Looking for a good night out in DMV? Make an evening out of your night at the theatre and hit all the D.C. highlights.
Downtown D.C. features a variety of restaurants from those steeped in history to chic newcomers.
For those interested in history, head to the Old Ebbitt Grill at 15th and G streets NW. The Ebbitt was founded in 1856 as a boarding house and saloon and housed President McKinley during his tenure in Congress. It also welcomed Presidents Ulysses S. Grant, Andrew Johnson, Grover Cleveland, Theodore Roosevelt, and Warren Harding as guests at the stand-around bar. While the location has changed over the years, the history remains, and Old Ebbitt is a great option to grab a bite close to the White House and theatres. Find Parking for the Old Ebbitt Grill here.
For a more modern option, head to Daikaya at 6th and G streets NW. Since 2013, this highly acclaimed Ramen and Izakaya style Japanese restaurant has been a hit in D.C.. Its casual and funky ambiance exudes a style all its own, but never overshadows the bold and unique dishes found on both floors. Parking for Daikaya is available here
The main event of the evening, The Warner Theatre, Ford Theatre, and E Street Cinema are all located within 3 blocks and provide a range of entertainment options.
The Warner Theatre was built in 1924 and recently restored. It has played host to a variety of performances, from comedians Dave Chappelle, Lewis Black, and Ron White to concerts from Jay Z , Johnny Cash, and the Rolling Stones.
When the holiday season begins in December, the Washington Ballet begins their extremely popular production of the Nutcracker. This is a great way to get into the holiday spirit but it sells out annually so get your tickets early!
For a more historical evening, Fords Theatre is a meaningful option. In this theatre on April 14, 1865, President Abraham Lincoln was assassinated by John Wilkes Booth while attending a performance of Our American Cousin. He died across the street the next day. After being closed for 100 years it reopened in 1968 as a working theatre that hosts plays, musicals, and commissioned works often examining the social and political issues tied to Lincoln’s legacy. Whether going for a performance or just to visit the Center for Education and Leadership, the Warner Theatre is an important part of American history and worth the trip.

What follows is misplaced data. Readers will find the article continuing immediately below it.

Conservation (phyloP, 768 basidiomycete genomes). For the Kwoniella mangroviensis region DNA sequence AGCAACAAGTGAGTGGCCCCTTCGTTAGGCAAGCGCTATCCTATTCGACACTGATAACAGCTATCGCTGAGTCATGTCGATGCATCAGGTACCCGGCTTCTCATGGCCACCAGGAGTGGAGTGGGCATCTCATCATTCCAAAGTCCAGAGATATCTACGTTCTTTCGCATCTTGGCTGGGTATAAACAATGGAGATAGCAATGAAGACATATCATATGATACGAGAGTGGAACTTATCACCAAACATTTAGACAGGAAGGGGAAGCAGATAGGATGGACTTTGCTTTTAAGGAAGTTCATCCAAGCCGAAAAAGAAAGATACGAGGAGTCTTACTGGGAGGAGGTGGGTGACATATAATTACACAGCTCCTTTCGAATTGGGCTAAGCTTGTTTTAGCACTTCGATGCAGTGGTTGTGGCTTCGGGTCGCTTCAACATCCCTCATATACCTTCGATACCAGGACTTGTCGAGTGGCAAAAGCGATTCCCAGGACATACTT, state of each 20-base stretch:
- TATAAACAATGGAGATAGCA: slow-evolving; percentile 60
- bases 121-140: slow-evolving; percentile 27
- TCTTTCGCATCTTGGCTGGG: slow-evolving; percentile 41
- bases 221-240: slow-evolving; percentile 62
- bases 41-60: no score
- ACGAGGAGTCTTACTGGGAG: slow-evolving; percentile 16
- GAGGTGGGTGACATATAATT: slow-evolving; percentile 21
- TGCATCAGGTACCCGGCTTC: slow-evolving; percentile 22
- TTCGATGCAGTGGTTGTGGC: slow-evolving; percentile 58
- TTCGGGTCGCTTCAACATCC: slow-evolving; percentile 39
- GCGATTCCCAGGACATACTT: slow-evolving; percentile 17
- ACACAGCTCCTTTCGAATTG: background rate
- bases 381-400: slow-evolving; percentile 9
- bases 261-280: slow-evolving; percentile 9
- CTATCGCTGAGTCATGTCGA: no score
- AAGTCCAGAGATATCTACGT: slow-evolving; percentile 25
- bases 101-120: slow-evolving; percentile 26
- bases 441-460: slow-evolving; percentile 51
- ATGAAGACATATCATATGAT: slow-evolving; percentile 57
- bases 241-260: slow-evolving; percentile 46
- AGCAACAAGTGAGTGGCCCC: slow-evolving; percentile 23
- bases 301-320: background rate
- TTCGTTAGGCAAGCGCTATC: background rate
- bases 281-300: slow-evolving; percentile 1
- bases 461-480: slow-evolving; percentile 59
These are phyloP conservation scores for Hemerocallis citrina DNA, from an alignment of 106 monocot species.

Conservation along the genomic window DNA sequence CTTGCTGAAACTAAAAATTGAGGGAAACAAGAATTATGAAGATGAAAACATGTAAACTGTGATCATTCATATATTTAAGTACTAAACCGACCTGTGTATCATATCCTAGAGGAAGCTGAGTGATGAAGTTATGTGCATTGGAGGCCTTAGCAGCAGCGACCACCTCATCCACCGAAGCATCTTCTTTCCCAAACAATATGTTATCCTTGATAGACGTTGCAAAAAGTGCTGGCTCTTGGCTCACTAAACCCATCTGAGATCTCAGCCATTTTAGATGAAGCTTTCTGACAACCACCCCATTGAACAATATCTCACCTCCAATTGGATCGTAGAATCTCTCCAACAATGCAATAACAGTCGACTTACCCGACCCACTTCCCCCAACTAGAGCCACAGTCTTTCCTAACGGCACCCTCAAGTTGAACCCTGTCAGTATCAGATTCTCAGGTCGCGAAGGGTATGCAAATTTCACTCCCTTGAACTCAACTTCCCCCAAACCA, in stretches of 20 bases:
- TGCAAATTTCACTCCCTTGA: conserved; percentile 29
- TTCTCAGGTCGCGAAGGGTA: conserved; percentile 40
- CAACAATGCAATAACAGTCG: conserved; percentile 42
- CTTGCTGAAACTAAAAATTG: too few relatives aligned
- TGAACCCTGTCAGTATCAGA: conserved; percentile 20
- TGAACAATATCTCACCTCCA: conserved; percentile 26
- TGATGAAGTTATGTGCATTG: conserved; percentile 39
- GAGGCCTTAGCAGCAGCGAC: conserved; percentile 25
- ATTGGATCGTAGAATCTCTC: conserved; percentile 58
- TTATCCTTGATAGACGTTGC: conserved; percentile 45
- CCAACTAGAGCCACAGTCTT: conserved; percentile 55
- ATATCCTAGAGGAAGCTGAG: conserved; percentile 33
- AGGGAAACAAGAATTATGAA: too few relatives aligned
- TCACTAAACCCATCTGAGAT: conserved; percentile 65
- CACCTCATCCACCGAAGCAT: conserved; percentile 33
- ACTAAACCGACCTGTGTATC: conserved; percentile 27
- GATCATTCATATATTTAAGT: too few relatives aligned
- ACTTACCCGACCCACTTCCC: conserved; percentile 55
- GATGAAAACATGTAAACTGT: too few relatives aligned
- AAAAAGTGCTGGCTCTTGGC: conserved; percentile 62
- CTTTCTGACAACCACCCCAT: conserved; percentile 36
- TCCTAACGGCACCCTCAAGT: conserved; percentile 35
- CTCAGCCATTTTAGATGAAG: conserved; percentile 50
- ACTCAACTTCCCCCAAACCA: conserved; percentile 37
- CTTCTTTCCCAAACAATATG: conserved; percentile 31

Smack dab in the middle of these 2 historical theatres lies Landmark’s E Street Cinema. But you won’t find the big Hollywood blockbusters here. Instead, E Street specializes in critically acclaimed independent, foreign, and documentary films. Often this is the only venue in the DMV area that screens these films. If you are looking for movies focused more on content than revenue, this is the place to find them.
Find parking for the theatres here
Before heading home, grab an evening drink at one of these insider watering holes.
Feel like a political insider for the night and head to the historic Hay Adams Hotel across the street from the White House. Down in the hotel bar, you’ll find Off the Record. This elegant hotel bar is frequently named one of the best in the country and is considered one of the cities most important “power bars” as it often plays host to lobbyists, politicians, journalists, and international statesmen. Parking for Off the Record is available here
If you are looking for a view, find your way to the POV Lounge at the W hotel. POV is a posh cocktail bar and features breathtaking views of both the White House and the National Monuments. There is a dress code here, and crowds gather on the weekends, but it’s a great way to take in DC from above. Find parking for POV Lounge here